Thursday, January 22, 2009

Houses Are Not Investments

As Dr. Reisman has pointed out in Capitalism and in his recent post, houses should not be regarded as investments. Houses are depreciating consumer goods although the rate of depreciation is slower than many consumer goods. So why do people regard houses as investments and often see equity in their home as a primary savings vehicle? Quoting Dr. Reisman:

Only decades of inflation and credit expansion could make it possible for people to think of the houses they occupy as an investment. In reality, a house is a consumers’ good, just like an automobile or a refrigerator. The only difference is that it depreciates more slowly than they do. Only a long string of years in which inflation took place more rapidly than houses depreciated enabled their prices to rise every year and people to come to regard them as a source of financial gain. If not for inflation and the rise in prices that it produces, it would be very clear that housing is a wasting asset, a slowly wasting asset to be sure, but a wasting asset nonetheless.

As this chart shows, when you express the price of a house in terms of another real asset like gold (as opposed to government dollars), you can see that the price of houses is currently the same price as it was in 1900. The house itself depreciates and the land should stay about even with gold so this chart is about what you would expect.

Another way in which the government fuels the illusion that housing is an investment is by effectively subsidizing the real estate market. It does this in two primary ways.

One way it does this is through FNMA, FHLMA, and GNMA (Fannie Mae, Freddie Mac and Ginnie Mae as they are popularly called) which underwrite pools of mortgage loans. In other words, mortgage banks can sell pools of mortgages to these companies who are tacitly supported by the federal government. This means that mortgage banks are more likely to lend than they otherwise would be if they were on the hook.

The second way is through the mortgage tax deduction. This deduction allows one to deduct mortgage interest against their taxable income. This creates the illusion that the home owner is getting a discount on their mortgage. However, I would argue that all it does is raise home prices so that you are no better off. For example, imagine that the government gave everyone a pizza subsidy. At first, you might pay $2 for pizza that originally cost $3. However, this subsidy would increase aggregate demand for pizza and ultimately the cost of pizza would rise to say $4. Then with your $1 subsidy, pizza would again cost $3 so that you are no better off. In housing, this tax deduction enables people to buy more house than otherwise so it increases aggregate demand for housing. I believe this generally has increased the price level of houses more than otherwise so that the mortgage deduction is actually a facade in terms of real savings.

In all, the government policy of inflation and housing subsidies has created a situation in which a large portion of our nations' savings has been poured into the equivalent of refrigerators. The world is now beginning to realize the consequences of this mistake.

5 comments:

seine said...

There is an overlooked aspect of investment in housing. Using money otherwise spent on rent in order to acquire equity in a house is probably the easiest means for the average person to improve their net worth.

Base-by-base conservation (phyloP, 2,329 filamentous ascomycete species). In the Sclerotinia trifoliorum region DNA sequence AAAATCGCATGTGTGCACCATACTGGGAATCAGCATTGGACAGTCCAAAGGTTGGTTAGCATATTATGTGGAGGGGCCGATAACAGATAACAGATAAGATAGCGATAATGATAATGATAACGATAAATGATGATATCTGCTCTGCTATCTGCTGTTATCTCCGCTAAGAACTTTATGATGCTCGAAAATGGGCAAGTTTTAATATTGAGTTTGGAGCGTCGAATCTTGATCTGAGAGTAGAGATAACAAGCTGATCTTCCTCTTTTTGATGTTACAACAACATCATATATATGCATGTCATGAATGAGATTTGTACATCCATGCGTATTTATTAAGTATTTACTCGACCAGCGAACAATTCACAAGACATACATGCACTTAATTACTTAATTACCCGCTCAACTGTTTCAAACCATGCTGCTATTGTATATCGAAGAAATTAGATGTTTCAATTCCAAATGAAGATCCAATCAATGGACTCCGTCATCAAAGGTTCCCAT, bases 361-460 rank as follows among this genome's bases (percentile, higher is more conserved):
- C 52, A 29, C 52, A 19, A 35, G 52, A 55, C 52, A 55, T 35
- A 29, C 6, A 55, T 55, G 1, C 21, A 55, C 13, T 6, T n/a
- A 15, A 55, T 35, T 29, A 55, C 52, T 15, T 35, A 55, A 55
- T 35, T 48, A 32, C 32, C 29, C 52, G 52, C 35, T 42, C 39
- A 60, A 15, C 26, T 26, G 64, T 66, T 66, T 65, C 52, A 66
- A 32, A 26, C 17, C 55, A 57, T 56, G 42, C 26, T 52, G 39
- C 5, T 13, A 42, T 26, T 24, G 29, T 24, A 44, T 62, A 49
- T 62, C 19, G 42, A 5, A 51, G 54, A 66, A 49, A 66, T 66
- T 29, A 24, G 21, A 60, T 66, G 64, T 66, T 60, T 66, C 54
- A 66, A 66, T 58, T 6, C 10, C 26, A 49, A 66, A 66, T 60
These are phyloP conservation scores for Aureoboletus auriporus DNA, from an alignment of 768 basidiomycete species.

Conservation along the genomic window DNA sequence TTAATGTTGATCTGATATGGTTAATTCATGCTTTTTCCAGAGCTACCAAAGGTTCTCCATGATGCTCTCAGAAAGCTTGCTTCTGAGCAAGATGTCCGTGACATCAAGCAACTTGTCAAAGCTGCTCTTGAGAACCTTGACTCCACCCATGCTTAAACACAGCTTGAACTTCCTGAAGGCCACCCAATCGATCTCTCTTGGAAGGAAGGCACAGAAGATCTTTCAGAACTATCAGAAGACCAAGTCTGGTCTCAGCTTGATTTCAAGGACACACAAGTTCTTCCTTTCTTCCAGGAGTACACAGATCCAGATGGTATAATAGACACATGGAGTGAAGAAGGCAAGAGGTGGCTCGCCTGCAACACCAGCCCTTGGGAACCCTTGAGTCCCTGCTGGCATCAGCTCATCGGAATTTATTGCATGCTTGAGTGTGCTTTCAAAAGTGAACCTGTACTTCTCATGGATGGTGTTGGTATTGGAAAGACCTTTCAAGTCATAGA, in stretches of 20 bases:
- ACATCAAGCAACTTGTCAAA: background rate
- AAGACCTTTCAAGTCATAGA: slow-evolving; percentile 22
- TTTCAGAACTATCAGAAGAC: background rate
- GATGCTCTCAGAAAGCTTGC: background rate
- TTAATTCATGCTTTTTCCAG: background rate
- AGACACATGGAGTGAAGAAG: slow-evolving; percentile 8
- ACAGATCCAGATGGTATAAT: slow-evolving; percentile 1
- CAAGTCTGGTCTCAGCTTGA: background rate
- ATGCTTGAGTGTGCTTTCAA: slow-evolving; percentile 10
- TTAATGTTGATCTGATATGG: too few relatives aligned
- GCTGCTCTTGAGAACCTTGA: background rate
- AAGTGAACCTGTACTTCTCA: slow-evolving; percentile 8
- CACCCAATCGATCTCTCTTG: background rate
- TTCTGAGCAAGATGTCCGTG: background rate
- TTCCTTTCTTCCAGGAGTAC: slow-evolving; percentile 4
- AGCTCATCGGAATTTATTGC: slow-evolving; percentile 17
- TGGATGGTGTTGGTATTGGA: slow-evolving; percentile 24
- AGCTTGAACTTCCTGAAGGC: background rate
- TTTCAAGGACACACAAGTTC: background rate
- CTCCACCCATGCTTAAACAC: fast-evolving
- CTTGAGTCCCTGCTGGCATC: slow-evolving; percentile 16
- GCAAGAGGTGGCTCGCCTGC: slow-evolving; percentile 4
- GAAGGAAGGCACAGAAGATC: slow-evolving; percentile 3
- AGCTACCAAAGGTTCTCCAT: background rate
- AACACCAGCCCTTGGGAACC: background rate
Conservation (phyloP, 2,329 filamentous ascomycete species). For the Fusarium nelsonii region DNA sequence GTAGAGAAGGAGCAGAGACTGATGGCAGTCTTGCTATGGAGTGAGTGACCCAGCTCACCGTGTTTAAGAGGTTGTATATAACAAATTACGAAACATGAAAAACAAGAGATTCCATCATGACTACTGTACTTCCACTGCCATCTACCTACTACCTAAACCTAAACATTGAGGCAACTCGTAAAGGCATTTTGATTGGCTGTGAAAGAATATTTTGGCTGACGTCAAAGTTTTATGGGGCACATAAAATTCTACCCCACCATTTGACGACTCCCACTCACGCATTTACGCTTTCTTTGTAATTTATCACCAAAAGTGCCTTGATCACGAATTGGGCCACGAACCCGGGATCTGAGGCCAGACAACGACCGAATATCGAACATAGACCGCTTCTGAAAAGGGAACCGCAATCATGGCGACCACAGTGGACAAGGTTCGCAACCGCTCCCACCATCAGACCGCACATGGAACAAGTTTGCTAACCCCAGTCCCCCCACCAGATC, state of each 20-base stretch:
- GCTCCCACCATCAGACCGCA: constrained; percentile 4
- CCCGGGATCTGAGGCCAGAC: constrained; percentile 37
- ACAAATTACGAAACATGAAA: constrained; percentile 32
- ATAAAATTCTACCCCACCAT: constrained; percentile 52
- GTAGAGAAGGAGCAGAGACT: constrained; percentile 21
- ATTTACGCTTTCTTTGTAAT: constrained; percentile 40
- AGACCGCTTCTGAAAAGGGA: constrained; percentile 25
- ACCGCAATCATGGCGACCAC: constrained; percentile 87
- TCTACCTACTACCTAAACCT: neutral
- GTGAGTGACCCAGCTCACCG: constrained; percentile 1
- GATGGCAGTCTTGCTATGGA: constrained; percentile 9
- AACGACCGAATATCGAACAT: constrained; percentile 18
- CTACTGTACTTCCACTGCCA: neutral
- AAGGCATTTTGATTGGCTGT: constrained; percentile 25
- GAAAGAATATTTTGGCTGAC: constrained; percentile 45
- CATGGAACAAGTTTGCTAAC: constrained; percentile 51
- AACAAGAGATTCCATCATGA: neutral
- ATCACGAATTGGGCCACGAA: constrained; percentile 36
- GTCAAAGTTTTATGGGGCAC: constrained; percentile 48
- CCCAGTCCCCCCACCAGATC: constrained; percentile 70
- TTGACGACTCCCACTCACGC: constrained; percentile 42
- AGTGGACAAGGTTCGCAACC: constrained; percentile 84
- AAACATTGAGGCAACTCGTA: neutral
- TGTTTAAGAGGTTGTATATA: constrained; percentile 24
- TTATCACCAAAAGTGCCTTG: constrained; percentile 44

As a person living in Canada, the home interest deduction scheme is not applicable to me and I agree, the home values in the US reflect that perk.
By wisely spending on maintenance, the value of an older dwelling can remain on par with new houses for many years and judicious renovations can further extend the value of a house.
That too many people were mislead into thinking themselves wise speculators in the recent housing fiasco seem largely due to the artificially low interest rate on borrowing and poor returns on traditionally stable investments such as bonds.

Brad Williams said...

One's *own* house is not an investment. A house as a rental property is an investment.

Doug Reich said...

Thanks for comments.

Brad, I 100% agree that those who buy rental properties are making a true investment. This should be distinguished from one who buys a home to live in with the idea that it is an "investment" in and of itself either over a long or short period of time. The latter was the subject of my post.

I am going to do a follow up post on buy-rent analysis to show how people are further misled into thinking that buying is always better than renting which to some degree represents a general lack of knowledge of finance rather than anything political. That will address Seine's comment about acquiring equity with which I do not necessarily agree.

Amit Ghate said...

Not sure how this fits in with Reisman's and your thinking, but to me a house is a consumption item not because it's slowly wasting away, but because it stands at the end of a line of production. The goal of having a house is to live in it, it's not an investment aimed at making some other consumption good possible. On the other hand a machine in a factory, while also slowly wasting away, is an investment good because it represents resources that weren't consumed but were put towards producing other goods (which ultimately are to be consumed). Hope that makes sense...

Per-Olof Samuelsson said...

Amit: "...to me a house is a consumption item not because it's slowly wasting away, but because it stands at the end of a line of production."

Both those points are true.

"On the other hand a machine in a factory, while also slowly wasting away, is an investment good because it represents resources that weren't consumed but were put towards producing other goods (which ultimately are to be consumed)."

Perfectly true - and also perfectly compatible with sound "reismanite" economics!